Thailand is full of ghosts and other spirits.
The sale of amulets in Thailand is a big business. Most wats (Buddhist monastic complexes) sell them and they are ubiquitous in all the night markets. Bangkok has an entire section know as the Amulet Market, at which scores of sellers display table after table of amulets, charms, and medallions. I visited the market and was overwhelmed by the sheer number of items offered for sale, literally a million or more.
People are serious about their amulets. It is not uncommon, as I noticed at the Amulet Market, for a savvy buyer to use a jeweler’s loupe to closely examine the item for age and authenticity. Some amulets are antiques and prized by collectors, others are designed to be worn. They come in all shapes and sizes, depicting a wide range of spirits, gods, and holy men. They may be made of metal, ceramic, terra cotta, wood, sometimes even plastic. A monk gave me this Ganesh amulet.
Any good bookstore will carry one or more of the several magazines devoted entirely to amulets. New amulets are often advertised on billboards, often with a larger than life picture of the designer, usually a monk. Some monks have achieved celebrity status through their art and their amulets are highly prized.
Amulets are frequently worn for protection against accidents, sickness, bad luck, and, of course, evil spirits and ghosts. So, when I said I wanted an amulet that would attract ghosts, I certainly got strange looks. But I’m a ghosthunter; wouldn’t such an amulet make sense?
I asked my friend Pom at Silpakorn University in Nahkon Pathom to write me something in Thai that I could show to an amulet seller. Pom wrote, “Would like to have something that can give me access to contact/see/talk to spirits/ghosts—I don’t want to use this as an evil thing or to hurt anybody.” Alright then, I was good to go. I found my amulet dealer at the Nahkon Pathom night market outside the Phra Pathom chedi, the tallest Buddha memorial in the world.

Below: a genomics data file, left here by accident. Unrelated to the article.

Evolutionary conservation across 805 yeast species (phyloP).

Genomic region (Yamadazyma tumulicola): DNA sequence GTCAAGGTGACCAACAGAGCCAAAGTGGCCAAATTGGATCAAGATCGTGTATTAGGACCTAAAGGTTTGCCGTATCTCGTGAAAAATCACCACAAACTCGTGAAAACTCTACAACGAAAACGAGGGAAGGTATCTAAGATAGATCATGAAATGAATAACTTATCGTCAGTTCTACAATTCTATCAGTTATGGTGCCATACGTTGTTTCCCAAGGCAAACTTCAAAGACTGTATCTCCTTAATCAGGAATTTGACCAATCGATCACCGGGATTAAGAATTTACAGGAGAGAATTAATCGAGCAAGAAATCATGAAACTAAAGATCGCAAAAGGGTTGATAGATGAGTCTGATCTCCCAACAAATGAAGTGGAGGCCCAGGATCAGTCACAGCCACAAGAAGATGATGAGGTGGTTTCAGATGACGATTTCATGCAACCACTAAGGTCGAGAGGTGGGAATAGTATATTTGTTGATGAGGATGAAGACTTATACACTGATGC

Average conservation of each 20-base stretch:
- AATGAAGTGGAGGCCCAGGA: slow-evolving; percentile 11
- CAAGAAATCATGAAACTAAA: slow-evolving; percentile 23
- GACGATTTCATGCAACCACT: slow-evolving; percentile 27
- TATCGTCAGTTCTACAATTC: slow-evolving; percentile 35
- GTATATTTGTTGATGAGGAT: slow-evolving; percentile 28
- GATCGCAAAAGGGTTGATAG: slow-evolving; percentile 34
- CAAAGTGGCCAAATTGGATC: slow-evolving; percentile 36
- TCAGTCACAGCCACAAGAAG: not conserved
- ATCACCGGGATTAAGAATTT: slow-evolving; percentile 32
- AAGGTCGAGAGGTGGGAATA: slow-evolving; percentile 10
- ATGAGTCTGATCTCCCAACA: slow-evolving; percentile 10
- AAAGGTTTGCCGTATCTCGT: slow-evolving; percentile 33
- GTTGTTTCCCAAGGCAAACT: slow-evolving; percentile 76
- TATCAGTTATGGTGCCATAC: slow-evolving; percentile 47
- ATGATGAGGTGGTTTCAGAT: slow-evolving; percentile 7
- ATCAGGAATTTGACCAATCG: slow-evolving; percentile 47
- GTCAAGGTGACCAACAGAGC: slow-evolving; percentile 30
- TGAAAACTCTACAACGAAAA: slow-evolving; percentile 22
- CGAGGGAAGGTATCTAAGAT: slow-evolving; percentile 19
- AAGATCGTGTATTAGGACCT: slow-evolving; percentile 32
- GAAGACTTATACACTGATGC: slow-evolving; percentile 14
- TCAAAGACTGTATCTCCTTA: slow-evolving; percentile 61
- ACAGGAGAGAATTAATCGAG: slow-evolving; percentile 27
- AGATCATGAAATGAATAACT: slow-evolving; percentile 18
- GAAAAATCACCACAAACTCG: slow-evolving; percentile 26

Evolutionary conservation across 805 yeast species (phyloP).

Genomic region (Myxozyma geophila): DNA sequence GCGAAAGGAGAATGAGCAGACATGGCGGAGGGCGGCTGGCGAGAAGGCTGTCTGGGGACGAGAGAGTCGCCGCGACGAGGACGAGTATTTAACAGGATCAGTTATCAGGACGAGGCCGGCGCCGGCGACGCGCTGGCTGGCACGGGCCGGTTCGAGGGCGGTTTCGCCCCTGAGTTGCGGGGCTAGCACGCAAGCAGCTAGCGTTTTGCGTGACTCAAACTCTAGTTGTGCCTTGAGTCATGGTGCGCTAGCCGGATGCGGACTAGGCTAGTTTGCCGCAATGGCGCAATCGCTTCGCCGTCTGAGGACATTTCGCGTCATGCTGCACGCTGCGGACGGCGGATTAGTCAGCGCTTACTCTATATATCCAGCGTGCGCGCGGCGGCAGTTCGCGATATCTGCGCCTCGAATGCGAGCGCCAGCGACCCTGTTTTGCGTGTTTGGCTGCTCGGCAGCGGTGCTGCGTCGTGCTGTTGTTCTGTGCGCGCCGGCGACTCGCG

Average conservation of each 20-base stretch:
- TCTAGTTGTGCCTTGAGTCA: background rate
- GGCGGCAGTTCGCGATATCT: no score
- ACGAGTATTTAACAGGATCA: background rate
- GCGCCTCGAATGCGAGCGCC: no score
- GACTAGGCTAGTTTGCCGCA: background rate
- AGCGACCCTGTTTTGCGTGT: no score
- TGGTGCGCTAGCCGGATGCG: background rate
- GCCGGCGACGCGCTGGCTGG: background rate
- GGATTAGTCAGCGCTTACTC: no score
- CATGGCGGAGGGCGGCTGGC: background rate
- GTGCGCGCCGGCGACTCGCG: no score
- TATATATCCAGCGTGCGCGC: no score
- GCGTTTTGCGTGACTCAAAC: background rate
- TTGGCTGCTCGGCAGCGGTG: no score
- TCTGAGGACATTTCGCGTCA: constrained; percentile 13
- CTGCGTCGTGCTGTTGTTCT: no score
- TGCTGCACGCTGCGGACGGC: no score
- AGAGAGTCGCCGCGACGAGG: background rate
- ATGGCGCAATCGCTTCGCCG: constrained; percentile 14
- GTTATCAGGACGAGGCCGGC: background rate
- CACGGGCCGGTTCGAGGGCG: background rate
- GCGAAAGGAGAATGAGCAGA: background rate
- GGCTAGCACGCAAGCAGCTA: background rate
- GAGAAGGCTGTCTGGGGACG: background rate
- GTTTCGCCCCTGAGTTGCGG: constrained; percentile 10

The dealer had two stalls side by side at the market, one to sell amulets, the other to sell “flying ice cream” (nothing like diversifying in business). Mr. Flying Ice Cream guy wowed the crowds by scooping out ice cream then flinging it high into the air and catching it in the scoop behind his back. Another Thai that spoke English said that Mr. Flying Ice Cream claimed he had performed in Hanoi, Beijing, and Las Vegas; I had my doubts, even in Vegas.
Mr. Flying Ice Cream read Pom’s note and knew immediately which amulet I should buy. He showed me one that depicted a monk with his hands covering his face. He kept smiling, pointing at the amulet while giving me a thumbs-up sign and repeating, “Number one!” On a piece of paper he wrote down the price—5,000 Baht, about $150. I wrote down 1,000 Baht, about $30. We settled at 1,500 Baht, about $45, which meant that the amulet was probably worth about $5. The sacrifices I make for research!
The amulet (below) is called Phra Phid Ta, which roughly translates to “monk closed eyes.” It depicts a monk who, according to legend, closely resembled the Buddha and was often mistaken for him. His sense of humility and respect for the Buddha caused him to cover his face with his hands so that no one would ever take him to be the Buddha again.
The amulet is supposed to protect the wearer from harm—especially from knives and guns—and is also supposed to render the wearer nearly invisible to his opponent. I wondered if someone “nearly invisible” would look like a wispy ghost. Perhaps that was how one attracted a ghost, by looking like one. I didn’t know for sure, but I would soon find out.